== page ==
Material and manufacturing strategies
Ceiling fans traditionally use flat sheets of wood or fibre board for blades. These are generally non-recyclable and require some sort of surface finishing such as veneer or paint. The Fanaway blades are injection molded from recyclable plastic that does not require surface finishes and is not limited to being flat, allowing for the complex curves required for the blades to overlap on each other when in the closed position at the same time, providing an aerodynamic cross section to provide greater air flow.
The mechanism that controls the function of the blades is designed to be static while the fan is spinning. The toothed gears only move marginally in the opening or closing process & the plastic materials selected for these parts are highly resistant to wear lasting for many thousands of operations.
The blades are designed to overlap and rest on each other when not in use. This eliminates any stress on the joins reducing the risk of material fatigue or failure.
Application of sustainable resources and principles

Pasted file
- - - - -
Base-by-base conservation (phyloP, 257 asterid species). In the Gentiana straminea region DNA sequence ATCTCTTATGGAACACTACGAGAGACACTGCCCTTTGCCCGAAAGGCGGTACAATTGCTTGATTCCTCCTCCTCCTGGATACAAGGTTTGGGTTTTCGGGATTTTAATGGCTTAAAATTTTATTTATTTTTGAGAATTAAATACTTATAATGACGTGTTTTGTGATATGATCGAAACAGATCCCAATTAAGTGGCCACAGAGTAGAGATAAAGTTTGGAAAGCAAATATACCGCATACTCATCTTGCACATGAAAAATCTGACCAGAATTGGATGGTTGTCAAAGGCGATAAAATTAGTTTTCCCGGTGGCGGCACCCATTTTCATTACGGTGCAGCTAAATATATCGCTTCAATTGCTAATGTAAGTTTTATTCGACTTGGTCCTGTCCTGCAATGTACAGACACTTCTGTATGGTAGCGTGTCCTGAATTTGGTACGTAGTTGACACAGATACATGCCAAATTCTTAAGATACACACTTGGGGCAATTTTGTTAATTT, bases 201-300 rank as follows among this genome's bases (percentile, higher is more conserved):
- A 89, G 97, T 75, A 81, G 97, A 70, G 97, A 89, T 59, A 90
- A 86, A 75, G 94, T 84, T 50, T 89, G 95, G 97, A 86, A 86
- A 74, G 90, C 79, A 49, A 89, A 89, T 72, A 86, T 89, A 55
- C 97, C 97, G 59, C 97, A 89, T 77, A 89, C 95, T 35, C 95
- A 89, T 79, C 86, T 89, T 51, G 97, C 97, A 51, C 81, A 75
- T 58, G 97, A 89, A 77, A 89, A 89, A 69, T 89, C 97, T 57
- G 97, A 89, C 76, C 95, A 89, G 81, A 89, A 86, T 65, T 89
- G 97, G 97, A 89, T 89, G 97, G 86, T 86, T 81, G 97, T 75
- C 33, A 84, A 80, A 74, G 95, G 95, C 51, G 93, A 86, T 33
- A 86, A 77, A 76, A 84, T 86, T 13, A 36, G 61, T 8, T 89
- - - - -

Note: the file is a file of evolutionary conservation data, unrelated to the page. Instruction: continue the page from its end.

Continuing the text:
Most of the parts in Fanaway are made from recyclable materials, the blades are made from plastics, the down rod, upper dome and mechanism base are made of metal and the light dome is made from plastic.
The Fanaway blades are designed to use less energy to provide more airflow at a low cost. This increasingly efficient design makes Fanaway a more attractive solution to cooling a room, further reducing the need for power hungry air conditioning.
How to clean the Fanaway Fan
It’s very easy to clean the blades of the Fanaway fan, simply pull the blades out when the fan is turned off. You need to hold onto two blades and slowly pull them out in the same direction that the blades would usually open, the mechanism is fairly tight so you need to use a bit of pressure to pull them out. Make sure you pull both two blades at the same time as pulling one could cause damage as the pressure is too much over the 1 blade. Once you have them out you can wipe them down with warm soapy water or Windex on a cloth.
The fanaway uses a T5 florescent light, with an option of warm white, and cool white.